Snow lies on the head and shoulders of a statue of Sir Winston Churchill Britain’s former World War II Prime Minister, in central London December 28, 2000. Reuters/File
Refusal to pay the bills of one’s tailor was famously almost a point of honor among English gentlemen in past centuries and Winston Churchill was no exception, newly released archives show.
Britain’s World War Two leader had racked up a bill of 197 pounds by 1937 – around 12,000 pounds ($18,000) at today’s prices – with Savile Row tailor Henry Poole and Co before he was finally asked to pay up.
He took offense, refused to settle the bill and never darkened Poole’s door again.
Despite the arrears, the tailor had continued to make clothes for Churchill, said James Sherwood, a historian who has examined Poole and Co’s archives.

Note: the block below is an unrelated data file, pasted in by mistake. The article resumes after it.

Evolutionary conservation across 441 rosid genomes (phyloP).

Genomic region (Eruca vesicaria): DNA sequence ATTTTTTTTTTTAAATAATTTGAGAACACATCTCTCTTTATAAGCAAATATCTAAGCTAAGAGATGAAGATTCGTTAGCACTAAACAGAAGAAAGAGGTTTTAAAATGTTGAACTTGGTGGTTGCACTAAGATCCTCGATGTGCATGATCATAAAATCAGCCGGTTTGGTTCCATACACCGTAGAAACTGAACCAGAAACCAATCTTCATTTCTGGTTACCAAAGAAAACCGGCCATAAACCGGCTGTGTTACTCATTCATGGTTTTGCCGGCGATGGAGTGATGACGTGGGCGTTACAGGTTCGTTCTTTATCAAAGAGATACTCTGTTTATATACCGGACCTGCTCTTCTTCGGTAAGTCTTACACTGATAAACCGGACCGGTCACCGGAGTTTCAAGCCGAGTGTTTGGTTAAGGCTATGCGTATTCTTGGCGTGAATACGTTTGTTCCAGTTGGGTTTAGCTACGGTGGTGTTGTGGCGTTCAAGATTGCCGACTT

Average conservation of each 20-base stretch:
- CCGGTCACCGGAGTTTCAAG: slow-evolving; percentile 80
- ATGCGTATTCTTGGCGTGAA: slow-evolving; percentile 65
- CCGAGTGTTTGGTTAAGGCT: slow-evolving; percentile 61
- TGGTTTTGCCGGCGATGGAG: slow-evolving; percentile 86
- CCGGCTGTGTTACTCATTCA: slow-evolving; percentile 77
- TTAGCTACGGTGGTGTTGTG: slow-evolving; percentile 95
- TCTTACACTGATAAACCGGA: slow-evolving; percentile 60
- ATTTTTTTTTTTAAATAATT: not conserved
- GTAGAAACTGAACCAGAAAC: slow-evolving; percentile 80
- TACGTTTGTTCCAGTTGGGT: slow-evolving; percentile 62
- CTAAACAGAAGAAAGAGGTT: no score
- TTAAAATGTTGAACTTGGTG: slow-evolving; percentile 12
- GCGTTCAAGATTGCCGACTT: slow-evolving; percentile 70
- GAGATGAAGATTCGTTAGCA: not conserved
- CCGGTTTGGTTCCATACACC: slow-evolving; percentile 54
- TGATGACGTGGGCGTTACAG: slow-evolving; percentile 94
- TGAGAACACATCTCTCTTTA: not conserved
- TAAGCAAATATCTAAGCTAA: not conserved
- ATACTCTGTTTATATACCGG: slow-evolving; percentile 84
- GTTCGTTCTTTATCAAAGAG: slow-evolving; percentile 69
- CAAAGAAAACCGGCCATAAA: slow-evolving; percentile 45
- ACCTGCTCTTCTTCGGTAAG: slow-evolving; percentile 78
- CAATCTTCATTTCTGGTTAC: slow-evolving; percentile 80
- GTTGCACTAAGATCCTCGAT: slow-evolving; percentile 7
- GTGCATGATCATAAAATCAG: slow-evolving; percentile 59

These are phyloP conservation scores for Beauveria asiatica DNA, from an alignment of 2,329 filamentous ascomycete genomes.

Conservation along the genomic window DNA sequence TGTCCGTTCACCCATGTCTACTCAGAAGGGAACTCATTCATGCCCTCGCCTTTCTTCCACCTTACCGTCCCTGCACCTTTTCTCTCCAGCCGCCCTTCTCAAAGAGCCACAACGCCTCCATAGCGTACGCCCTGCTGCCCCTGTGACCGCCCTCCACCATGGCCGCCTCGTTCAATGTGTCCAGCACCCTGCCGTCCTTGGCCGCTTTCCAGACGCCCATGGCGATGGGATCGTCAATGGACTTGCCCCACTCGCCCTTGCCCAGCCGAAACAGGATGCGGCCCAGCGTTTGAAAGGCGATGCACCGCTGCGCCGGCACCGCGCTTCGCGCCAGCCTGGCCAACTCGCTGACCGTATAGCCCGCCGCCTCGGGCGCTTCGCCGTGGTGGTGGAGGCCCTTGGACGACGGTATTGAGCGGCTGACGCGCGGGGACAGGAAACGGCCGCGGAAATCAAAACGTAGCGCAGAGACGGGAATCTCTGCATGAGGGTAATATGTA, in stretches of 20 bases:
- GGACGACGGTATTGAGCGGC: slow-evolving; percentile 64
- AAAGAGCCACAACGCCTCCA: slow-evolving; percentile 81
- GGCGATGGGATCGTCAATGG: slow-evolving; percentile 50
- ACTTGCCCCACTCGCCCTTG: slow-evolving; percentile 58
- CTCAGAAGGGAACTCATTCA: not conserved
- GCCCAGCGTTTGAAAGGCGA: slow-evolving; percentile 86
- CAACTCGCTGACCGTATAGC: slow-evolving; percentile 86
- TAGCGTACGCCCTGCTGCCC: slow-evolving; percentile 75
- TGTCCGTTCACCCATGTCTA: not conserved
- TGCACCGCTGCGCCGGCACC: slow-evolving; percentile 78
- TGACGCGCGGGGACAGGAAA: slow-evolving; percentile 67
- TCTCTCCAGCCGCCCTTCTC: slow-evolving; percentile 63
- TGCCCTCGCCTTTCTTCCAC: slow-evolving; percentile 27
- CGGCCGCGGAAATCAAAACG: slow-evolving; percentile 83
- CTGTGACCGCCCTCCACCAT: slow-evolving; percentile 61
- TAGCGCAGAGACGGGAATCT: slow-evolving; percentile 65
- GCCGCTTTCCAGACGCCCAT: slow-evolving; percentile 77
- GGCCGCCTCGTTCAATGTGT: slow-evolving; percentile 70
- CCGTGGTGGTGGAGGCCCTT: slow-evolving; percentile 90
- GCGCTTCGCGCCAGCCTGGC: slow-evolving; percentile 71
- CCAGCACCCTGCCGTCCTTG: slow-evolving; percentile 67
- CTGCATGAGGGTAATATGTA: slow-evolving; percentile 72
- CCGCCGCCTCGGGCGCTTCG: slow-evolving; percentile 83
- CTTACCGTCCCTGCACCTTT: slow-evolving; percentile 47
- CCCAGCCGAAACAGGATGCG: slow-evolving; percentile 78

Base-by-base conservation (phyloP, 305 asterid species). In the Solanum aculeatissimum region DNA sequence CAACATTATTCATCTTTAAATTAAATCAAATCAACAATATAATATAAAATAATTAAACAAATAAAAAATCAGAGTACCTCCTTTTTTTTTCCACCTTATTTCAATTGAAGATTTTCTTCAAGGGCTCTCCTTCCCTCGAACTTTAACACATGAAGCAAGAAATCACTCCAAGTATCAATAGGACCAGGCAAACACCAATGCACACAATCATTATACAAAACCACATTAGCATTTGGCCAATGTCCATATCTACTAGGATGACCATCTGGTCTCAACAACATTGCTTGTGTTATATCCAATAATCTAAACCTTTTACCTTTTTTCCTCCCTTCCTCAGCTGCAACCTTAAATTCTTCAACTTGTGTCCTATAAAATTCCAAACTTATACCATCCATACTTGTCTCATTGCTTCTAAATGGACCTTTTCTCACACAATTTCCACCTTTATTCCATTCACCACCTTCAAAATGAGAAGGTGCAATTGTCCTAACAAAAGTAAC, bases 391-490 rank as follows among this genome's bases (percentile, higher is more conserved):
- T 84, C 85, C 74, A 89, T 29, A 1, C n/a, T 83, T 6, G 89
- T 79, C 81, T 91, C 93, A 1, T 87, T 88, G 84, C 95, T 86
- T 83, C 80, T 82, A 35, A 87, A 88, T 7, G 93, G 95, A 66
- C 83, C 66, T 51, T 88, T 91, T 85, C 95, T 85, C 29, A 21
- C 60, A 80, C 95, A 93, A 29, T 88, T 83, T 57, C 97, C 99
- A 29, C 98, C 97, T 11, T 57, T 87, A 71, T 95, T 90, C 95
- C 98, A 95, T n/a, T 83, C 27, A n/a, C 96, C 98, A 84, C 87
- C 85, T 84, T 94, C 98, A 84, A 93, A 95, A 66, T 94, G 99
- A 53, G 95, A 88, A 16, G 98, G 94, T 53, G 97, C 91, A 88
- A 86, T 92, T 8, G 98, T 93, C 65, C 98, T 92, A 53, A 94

“Churchill said it was for morale, it was good for us [Henry Poole] to dress him and he wasn’t aware we were short of cash. He never did pay, and never came back – he never forgave us,” Sherwood added on Poole’s website.
Churchill, who led the British government during the war and again in the 1950s, was in exalted company when it came to not settling tailors’ bills.
The son of author Charles Dickens, for example, ran up a bill with Poole which eventually had to be paid by his father.
When he was prince of Wales in the 1870s, King Edward VII, made “infrequent payments on account…